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April 9, 2014
There is an interesting conversation taking place around Choosing Wisely® and a recent JAMA study by Pearson and Gliwa. It’s heartening to see that the campaign is doing what it was always meant to do – spark conversation.
In their study, Gliwa and Pearson sought to “evaluate the role that evidence on benefits, risks, and costs plays in selecting a service for the Top 5 lists.” They conclude “Specialty societies can enhance trust in the Choosing Wisely campaign by defining more clearly the types of potentially wasteful medical care they seek to eliminate, and by providing a clear evidentiary justification for the selection of each service.”
Tackling the concept of “waste” in health care is not an easy thing. There are many factors that contribute to waste – higher costs and unnecessary treatments being only a couple of them. In the end, the Choosing Wisely campaign originated out of the desire to provide a space for waste to be discussed—between physicians and their patients, groups of physicians and physicians and the organizations in which they work.
Wasteful or unnecessary treatments can also lead to patient harm. The authors found that of the 135 services reviewed, 49% mentioned greater risks to patients as a rationale for inclusion. The authors also noted that this analysis only included explicit mentions of patient risk—and that some risks, such as radiation exposure, were not included although were likely an implicit concern. Given this explanation and the number of radiation services identified by specialty societies, one could imagine the percentage of recommendations related to patient risk could be far greater.
On a Healio blog post about the study, a comment by Dr. Theodore M. Freeman sums up the campaign quite nicely. “The beauty of the campaign is in creating dialog between physicians and between physicians and patients.”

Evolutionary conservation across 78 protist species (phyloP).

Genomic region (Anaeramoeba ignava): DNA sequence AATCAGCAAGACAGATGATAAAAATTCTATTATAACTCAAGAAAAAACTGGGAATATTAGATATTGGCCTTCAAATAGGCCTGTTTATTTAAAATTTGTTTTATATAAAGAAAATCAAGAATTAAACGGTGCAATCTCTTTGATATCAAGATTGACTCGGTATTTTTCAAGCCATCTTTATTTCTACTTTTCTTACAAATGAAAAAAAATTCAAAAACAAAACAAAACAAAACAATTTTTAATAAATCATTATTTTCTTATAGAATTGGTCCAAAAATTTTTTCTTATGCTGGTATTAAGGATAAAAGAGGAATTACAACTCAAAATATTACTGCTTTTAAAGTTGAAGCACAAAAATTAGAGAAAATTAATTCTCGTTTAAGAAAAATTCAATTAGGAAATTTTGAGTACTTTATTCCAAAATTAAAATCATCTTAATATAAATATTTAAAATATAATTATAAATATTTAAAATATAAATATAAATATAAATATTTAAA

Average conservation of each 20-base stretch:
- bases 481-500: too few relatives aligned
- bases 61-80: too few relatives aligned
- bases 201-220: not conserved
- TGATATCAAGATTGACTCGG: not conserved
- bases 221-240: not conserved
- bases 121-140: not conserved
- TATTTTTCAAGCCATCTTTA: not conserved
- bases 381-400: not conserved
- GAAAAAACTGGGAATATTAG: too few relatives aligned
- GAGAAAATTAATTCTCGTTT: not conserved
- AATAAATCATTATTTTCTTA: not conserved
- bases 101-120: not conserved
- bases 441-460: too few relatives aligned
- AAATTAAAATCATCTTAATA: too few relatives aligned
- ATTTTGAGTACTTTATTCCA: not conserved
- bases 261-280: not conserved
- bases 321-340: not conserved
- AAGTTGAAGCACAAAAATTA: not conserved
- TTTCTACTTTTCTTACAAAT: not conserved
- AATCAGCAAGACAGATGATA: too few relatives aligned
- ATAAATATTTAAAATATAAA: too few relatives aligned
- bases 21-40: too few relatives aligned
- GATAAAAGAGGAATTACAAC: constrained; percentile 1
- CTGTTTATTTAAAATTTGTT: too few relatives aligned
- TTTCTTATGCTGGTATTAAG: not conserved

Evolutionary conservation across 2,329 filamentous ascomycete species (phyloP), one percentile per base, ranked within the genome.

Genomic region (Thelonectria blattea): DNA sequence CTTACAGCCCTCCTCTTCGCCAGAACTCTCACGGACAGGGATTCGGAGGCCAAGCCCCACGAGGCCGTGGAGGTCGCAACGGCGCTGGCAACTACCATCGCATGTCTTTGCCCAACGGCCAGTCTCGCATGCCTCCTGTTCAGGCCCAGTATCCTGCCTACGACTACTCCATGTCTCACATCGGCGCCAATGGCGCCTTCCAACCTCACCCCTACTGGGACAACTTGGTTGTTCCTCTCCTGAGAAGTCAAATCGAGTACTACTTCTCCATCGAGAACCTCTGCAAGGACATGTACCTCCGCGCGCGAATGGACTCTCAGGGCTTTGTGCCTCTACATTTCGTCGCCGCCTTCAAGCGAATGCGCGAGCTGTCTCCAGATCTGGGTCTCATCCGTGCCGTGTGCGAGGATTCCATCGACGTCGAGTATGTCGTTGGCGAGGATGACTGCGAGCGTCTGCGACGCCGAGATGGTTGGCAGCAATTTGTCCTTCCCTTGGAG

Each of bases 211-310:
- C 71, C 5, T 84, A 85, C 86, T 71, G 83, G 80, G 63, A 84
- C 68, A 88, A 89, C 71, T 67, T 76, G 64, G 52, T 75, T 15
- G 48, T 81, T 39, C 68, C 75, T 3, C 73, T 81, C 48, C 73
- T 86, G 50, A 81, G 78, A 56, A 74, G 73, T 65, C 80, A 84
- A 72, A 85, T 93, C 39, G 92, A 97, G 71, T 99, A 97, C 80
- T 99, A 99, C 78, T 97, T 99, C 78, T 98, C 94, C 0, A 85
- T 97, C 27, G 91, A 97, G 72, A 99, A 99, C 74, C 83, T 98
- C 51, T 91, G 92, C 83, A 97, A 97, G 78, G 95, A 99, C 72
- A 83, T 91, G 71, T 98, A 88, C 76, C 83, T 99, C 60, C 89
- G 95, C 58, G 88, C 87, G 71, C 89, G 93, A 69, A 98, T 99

In his comment, Freeman goes on to address Gliwa and Pearson’s conclusion around enhancing trust, writing, “My question to Gliwa and Pearson is whose trust are we trying to enhance? The answer should be the trust of our patients, that their best interests are always closest to our hearts as physicians. This is trust that Choosing Wisely is enhancing in its current format. If we seek to enhance trust by our administrative colleagues in Choosing Wisely as a means of controlling costs by eliminating care that might be useful in some situations, I think we are failing in our duty to our patients.”
The categorization of the Choosing Wisely recommendations in evaluating evidence is important work. As we think about the future of the campaign and new areas of waste to be addressed by specialty societies and other organizations, it will be critical that this work is approached systematically and grounded in evidence. We look forward to continuing these conversations about how we can eliminate unnecessary care so that we can improve the health care system for all patients.
Daniel B. Wolfson
EVP and COO, ABIM Foundation